IBM announced today it has successfully built and tested its most powerful universal quantum computing processors. The first new prototype processor will be the core for the first IBM Q early-access commercial systems. The first upgraded processor will be available for use by developers, researchers, and programmers to explore quantum computing using a real quantum processor at no cost via the IBM Cloud. The second is a new prototype of a commercial processor, which will be the core for the first IBM Q early-access commercial systems.

Launched in March 2017, IBM Q is an industry-first initiative to build commercially available universal quantum for business and science applications. IBM Q systems and services will be delivered via the IBM Cloud platform. IBM first opened public access to its quantum processors one year ago, to serve as an enablement tool for scientific research, a resource for university classrooms, and a catalyst of enthusiasm for the field. To date users have run more than 300,000 quantum experiments on the IBM Cloud.

With the introduction of two new processors today for IBM Q, the company is building the foundation for solving practical problems in business and science that are intractable even with today’s most powerful classical computing systems. The two new IBM-developed processors include:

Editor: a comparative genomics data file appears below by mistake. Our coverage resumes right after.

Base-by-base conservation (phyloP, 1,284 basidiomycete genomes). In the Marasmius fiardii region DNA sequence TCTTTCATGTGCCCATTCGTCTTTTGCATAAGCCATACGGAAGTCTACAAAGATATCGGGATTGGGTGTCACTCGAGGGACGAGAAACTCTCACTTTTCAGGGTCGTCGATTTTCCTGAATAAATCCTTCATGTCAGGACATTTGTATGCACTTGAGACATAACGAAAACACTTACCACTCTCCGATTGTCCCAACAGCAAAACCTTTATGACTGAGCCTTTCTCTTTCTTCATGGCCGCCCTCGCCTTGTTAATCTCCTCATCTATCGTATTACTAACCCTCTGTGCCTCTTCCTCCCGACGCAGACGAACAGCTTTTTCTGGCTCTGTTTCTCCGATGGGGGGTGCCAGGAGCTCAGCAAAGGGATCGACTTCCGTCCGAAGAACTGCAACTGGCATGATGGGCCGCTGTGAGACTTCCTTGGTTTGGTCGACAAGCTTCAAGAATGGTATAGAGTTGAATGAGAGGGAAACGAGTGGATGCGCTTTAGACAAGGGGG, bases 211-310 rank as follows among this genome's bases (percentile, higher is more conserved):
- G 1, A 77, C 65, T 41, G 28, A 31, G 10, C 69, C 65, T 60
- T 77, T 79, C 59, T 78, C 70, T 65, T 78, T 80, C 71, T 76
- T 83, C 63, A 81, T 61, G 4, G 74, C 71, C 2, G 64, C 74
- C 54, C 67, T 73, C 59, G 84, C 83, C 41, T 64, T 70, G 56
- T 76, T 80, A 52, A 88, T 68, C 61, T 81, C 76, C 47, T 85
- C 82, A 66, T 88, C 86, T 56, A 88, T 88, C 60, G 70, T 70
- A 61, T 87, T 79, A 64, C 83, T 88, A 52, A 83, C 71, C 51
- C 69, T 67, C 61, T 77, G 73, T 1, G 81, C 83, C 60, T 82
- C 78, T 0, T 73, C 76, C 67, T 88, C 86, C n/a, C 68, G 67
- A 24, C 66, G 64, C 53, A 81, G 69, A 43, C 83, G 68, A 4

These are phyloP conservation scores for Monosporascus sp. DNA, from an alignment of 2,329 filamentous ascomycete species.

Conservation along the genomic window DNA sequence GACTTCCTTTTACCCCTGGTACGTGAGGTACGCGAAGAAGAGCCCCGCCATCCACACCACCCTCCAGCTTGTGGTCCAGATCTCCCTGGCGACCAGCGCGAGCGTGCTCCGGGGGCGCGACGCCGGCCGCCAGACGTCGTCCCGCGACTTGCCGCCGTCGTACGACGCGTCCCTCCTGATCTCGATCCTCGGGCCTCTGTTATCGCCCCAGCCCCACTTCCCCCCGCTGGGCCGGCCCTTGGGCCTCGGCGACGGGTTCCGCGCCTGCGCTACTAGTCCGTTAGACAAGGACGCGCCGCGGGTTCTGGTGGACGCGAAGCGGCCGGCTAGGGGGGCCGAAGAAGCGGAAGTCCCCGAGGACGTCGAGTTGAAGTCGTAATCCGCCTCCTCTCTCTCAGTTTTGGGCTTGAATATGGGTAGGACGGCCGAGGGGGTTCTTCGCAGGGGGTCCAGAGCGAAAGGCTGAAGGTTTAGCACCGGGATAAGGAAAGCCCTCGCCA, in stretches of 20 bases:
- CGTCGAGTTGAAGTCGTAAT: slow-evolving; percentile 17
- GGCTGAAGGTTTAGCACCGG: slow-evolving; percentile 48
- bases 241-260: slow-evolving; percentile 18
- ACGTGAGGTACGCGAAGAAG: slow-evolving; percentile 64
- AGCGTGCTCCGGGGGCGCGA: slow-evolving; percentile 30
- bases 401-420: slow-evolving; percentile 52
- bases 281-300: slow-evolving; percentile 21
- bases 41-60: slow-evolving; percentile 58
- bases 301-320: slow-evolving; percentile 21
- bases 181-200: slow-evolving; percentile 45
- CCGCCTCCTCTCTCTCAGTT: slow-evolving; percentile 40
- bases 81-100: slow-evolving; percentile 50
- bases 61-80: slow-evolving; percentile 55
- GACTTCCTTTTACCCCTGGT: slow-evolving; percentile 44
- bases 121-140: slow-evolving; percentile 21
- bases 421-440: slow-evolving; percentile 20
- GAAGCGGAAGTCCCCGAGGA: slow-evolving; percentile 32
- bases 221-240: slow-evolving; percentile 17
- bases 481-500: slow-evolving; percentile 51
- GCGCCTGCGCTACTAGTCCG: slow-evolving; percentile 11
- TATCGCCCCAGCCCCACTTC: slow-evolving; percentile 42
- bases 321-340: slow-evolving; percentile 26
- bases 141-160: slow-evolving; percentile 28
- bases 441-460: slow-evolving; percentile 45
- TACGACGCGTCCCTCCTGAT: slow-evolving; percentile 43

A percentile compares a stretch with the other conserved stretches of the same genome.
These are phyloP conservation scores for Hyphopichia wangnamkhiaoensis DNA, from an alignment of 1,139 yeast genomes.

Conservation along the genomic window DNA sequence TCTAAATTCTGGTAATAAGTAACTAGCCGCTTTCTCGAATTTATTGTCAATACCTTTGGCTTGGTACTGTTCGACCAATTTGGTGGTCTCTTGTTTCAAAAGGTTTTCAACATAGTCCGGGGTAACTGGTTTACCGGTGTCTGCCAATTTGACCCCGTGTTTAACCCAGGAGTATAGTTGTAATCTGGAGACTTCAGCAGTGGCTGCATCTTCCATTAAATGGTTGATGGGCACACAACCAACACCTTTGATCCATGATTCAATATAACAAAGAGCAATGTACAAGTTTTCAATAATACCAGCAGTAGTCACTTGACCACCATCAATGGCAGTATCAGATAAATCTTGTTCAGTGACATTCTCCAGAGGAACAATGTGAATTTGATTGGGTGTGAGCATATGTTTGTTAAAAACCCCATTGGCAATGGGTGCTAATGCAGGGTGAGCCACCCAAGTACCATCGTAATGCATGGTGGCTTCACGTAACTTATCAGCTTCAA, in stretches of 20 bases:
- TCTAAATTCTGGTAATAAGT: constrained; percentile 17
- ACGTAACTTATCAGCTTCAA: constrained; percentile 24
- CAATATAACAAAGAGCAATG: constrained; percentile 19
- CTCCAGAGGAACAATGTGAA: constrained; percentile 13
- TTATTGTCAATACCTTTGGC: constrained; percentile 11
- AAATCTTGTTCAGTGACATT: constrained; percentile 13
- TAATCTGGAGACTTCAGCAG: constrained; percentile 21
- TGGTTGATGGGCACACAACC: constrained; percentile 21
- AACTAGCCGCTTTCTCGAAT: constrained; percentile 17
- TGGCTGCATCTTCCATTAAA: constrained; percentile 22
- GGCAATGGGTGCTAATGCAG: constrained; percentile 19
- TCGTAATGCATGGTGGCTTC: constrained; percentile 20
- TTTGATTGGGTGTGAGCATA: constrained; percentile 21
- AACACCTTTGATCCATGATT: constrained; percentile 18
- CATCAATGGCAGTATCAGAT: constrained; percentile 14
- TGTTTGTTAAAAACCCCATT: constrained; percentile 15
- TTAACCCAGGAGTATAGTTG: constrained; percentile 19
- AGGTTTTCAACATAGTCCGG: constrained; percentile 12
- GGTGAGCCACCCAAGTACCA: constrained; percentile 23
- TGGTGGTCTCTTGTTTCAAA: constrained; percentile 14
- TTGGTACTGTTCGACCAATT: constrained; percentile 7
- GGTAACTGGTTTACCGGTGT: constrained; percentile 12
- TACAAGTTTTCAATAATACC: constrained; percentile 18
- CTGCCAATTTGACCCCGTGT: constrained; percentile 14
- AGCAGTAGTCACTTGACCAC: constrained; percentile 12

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May 15, 2017

Ageing has its good sides

Posted by in categories: biotech/medical, education, life extension, time travel

Sometimes, albeit rarely, people object to rejuvenation biotechnologies saying that ageing has its pluses too, thus subtly implying that we should leave it alone in order not to lose these pluses. The thing is, they’re not talking about the same kind of ageing that science is trying to undo. They’re mixing up chronological and biological ageing, and they’re not at all the same thing.


This objection is very simple to explain and even simpler to dismantle, because it boils down to a gross misunderstanding.

Whoever raises this objection generally says that with ageing comes experience, that later in life people are generally happier, more accomplished, and so on. I have nothing to object to that, except that all those nice things are a (possible) consequence of chronological ageing, most definitely not of biological ageing. It is not very often that people mix the two up, but at times they do, so let us clarify once and for all what the difference is.

Chronological ageing is nothing more, nothing less than the passing of time. Becoming chronologically older simply means that the time you’ve existed for is getting longer. There’s nothing wrong with it, and no one (to my knowledge) wants to stop, ‘cure’, or reverse chronological ageing—especially because that would be a bit complicated to do and it would have annoying side-effects, such as time freezing or rewinding your life back to your elementary school years, possibly dragging the entire universe along, and would do nothing to eliminate the ill health of old age. Doesn’t sound like a lot of fun—and I speak as a chap with a thing for time travel.